This week marked the 1-year anniversary of my joining ThoughtWorks. It’s a wonderfully unique culture. Despite the pressures of a global consulting business, it stil manages to foster growth and a diversity of ideas. On me, the biggest impact has been that I’ve now become a half-decent public speaker.

Until last year, conference speaking wasn’t even in my list of things to do. But a colleague shared an interesting speaking opportunity, then my boss encouraged me, then a mentor helped craft the proposal, then 2 amazing colleagues volunteered to give feedback on the talk… and et voila.

As of this writing, 4 fantastic conferences have given me the opportunity to present:

Lead Dev Austin, April 2018

(video, slides) Lead Dev Austin, Apr 2018

DeveloperWeek NY, June 2018

(link, slides) DeveloperWeek NY, Jun 2018

ThoughtWorks XConf NY, July 2018

(video, slides, link, twitter) XConf North America, NY, Jul 2018

Self Conference, Detroit, August 2018

(link, slides coming soon) Self.Conference, Detroit, Aug 2018

In between, there was also Geeknight Dallas (slides) in May, and a couple of internal ThoughtWorks and client meetings on ReactJS, mentorship etc.

For anyone planning to get into conference speaking, here’s my recipe from these past few months:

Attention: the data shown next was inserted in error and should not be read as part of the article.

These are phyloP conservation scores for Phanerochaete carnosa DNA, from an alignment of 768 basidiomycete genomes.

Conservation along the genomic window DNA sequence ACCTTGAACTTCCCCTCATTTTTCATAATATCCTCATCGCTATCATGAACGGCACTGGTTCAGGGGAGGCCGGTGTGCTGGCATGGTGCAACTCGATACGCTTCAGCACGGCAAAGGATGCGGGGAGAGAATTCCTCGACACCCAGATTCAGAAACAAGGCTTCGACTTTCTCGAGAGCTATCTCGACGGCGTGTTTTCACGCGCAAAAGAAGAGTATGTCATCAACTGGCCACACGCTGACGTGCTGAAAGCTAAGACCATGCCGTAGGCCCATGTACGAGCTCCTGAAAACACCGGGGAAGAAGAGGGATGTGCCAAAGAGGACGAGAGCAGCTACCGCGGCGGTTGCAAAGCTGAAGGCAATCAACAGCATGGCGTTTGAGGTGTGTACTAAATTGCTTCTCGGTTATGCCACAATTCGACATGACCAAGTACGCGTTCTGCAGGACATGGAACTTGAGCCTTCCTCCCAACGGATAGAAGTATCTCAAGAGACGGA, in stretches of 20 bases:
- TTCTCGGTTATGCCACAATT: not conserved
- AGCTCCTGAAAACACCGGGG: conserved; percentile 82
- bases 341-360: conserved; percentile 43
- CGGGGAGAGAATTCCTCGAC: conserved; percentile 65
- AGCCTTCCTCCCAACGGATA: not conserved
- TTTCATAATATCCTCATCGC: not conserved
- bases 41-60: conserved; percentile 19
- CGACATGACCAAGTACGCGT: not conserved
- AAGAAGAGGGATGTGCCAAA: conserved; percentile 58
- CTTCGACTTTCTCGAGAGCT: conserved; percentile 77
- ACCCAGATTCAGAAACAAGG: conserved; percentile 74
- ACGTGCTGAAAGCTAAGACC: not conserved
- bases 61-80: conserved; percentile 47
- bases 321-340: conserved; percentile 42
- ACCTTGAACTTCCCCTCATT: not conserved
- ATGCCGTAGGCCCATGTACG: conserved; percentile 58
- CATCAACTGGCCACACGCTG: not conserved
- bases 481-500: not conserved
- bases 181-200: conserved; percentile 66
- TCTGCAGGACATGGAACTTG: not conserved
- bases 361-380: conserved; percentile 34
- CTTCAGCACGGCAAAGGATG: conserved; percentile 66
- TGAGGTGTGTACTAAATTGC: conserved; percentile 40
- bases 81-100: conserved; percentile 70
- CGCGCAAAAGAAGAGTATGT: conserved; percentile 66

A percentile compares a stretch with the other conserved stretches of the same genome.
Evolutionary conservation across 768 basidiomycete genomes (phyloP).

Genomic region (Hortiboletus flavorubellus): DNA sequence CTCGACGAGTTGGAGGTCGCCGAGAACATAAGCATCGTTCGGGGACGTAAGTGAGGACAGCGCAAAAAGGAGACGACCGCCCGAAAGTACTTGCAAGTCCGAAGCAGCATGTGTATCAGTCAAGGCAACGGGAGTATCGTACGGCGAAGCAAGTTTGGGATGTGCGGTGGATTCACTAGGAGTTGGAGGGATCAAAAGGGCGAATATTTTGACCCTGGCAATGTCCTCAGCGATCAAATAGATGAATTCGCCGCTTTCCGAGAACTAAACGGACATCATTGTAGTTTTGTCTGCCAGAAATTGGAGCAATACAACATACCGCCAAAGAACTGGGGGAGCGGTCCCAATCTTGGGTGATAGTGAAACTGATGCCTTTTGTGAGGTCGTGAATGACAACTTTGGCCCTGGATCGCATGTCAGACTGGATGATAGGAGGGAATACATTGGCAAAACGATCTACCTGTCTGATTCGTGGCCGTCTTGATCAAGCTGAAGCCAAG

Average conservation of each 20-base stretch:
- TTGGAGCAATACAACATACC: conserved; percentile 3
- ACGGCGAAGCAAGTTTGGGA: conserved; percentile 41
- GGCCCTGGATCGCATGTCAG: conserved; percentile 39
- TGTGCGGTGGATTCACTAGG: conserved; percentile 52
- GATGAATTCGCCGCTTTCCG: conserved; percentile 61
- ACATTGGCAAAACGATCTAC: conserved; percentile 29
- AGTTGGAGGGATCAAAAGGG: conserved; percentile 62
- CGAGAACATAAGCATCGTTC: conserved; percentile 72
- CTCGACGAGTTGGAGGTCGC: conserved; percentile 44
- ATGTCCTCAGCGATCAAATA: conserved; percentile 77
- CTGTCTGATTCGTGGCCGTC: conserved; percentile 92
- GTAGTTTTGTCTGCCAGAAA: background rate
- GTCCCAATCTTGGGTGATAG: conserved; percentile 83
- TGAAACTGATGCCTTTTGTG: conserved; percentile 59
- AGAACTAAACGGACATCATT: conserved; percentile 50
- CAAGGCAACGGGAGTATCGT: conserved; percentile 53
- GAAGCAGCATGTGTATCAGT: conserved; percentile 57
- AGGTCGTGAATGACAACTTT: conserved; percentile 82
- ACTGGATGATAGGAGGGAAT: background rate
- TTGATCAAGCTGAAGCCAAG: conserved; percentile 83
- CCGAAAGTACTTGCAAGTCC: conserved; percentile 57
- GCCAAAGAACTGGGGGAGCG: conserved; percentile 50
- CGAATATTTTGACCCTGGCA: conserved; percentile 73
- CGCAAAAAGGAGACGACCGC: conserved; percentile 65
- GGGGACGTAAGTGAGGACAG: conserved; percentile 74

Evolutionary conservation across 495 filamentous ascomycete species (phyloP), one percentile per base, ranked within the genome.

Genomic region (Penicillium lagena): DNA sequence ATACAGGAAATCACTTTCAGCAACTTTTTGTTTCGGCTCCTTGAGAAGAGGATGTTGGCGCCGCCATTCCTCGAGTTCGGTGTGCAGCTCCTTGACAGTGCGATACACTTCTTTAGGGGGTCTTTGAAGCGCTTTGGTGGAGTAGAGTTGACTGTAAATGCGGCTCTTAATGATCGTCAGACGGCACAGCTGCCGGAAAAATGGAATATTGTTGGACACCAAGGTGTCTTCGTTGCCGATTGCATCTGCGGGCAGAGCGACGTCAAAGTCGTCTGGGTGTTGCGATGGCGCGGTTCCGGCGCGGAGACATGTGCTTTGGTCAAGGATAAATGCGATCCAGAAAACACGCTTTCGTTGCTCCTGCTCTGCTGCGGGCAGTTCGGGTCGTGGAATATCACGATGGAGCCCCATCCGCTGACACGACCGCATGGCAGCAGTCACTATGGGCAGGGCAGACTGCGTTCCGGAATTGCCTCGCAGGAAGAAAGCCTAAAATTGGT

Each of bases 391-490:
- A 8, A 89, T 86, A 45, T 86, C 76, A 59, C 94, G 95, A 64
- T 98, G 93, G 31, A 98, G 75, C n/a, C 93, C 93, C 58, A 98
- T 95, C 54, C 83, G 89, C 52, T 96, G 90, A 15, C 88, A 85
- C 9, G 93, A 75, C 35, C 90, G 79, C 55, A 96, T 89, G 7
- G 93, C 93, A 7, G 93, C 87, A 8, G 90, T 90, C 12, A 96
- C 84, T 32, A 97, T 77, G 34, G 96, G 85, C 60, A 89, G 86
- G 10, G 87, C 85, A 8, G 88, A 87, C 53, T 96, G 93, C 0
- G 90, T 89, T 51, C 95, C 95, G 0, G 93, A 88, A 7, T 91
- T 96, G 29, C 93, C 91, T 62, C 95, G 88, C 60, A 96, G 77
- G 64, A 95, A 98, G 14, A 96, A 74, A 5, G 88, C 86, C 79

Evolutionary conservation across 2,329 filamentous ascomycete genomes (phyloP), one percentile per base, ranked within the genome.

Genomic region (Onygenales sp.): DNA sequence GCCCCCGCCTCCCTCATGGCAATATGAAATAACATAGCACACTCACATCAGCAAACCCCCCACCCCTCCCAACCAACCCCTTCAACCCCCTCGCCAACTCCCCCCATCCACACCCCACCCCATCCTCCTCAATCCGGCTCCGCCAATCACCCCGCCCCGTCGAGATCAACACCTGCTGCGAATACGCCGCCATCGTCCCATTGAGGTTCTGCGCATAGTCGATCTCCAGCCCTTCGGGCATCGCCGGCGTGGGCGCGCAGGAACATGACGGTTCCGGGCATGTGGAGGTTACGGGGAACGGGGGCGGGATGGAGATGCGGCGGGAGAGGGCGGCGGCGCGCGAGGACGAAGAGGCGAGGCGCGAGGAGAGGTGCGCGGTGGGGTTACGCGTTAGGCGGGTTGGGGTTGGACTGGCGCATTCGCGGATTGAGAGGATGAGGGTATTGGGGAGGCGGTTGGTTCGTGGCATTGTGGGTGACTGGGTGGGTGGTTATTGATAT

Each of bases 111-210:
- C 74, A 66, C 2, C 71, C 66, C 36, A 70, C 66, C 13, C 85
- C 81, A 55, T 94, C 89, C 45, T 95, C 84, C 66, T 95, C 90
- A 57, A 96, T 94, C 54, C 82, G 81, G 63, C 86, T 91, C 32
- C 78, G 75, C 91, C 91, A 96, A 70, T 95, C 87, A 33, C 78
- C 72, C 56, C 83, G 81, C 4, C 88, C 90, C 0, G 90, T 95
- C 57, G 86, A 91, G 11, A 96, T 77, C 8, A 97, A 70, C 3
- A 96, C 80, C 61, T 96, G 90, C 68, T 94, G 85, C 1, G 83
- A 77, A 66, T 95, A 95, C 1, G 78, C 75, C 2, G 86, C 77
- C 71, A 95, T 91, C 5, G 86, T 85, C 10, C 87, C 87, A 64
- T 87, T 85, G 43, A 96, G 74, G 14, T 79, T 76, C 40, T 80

1. Keep an idea diary. A subject you care deeply about is probably the #1 thing you should start with. A decent substitute is to have an interesting take on some current matter of interest.
  2. Lots of feedback from peers and subject matter experts
  3. A certain amount of “how bad could it be?” to help overcome the debilitating imposter syndrome - I almost didn’t apply to any of the above speaking opportunities, thinking I would have nothing original or interesting to say.
  4. A knowledge of the success:failure ratios to expect. An experienced speaker once told me he has a 1-in-10 hit ratio; so that’s the number I started in mind with. So while I have been accepted at 4 conferences; I’ve been rejected by 35. It does take some persistence and a little thick skin.
  5. Learn from better speakers. Listen to TED talks, conference talks, great speeches - anything that might give you a way to improve.
  6. Practice.
  7. Record a video of your talk and study the tape to see what to do better next time.

And if you’re wondering if it’s worth it, take my word for it: yes, it is. Imagine yourself in this company:

XConf NY, Rebecca Parsons XConf NY, Tom Oketch XConf NY, Christine Rohacz XConf NY, Joanna Parke XConf NY, Martin Fowler & Zhamak Dehgani XConf NY, Allen Plummer & Saleem Siddiqui XConf NY, Vishal Bardoloi